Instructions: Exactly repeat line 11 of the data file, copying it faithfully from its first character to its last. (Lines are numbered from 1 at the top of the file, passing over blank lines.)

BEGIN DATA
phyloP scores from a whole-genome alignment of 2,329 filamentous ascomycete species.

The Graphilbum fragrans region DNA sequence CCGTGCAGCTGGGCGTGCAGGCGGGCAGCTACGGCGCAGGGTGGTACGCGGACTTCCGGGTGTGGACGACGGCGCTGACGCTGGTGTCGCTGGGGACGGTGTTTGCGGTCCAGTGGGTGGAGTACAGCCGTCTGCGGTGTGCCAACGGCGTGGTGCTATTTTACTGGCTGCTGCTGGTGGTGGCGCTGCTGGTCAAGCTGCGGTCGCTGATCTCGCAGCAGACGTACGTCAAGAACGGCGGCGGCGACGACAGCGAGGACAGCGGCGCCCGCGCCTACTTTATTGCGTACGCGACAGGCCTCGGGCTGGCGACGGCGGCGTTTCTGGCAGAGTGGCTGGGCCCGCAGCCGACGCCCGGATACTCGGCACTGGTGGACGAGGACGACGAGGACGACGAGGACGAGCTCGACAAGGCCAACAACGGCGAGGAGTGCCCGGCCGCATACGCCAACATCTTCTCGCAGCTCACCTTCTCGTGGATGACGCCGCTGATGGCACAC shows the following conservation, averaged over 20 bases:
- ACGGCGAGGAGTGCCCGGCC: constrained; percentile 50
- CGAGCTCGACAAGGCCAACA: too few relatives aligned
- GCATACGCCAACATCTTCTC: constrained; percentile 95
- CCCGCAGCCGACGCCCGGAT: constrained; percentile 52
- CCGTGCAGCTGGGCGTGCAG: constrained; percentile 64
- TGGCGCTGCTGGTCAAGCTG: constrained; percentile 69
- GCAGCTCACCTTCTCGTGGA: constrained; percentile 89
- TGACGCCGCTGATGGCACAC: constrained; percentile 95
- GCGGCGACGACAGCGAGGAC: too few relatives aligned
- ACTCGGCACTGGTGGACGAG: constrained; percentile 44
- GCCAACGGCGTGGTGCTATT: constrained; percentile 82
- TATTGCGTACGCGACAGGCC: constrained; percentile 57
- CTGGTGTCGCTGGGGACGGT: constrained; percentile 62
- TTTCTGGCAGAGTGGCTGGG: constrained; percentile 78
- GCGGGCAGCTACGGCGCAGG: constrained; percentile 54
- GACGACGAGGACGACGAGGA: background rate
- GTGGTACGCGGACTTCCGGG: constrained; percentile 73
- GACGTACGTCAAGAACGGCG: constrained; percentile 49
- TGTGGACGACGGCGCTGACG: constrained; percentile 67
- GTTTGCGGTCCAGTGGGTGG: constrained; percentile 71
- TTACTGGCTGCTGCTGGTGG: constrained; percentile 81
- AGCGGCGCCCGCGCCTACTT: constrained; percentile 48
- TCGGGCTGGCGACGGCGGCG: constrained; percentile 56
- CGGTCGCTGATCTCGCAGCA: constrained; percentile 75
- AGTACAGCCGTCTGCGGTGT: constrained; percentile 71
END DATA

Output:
- GCGGCGACGACAGCGAGGAC: too few relatives aligned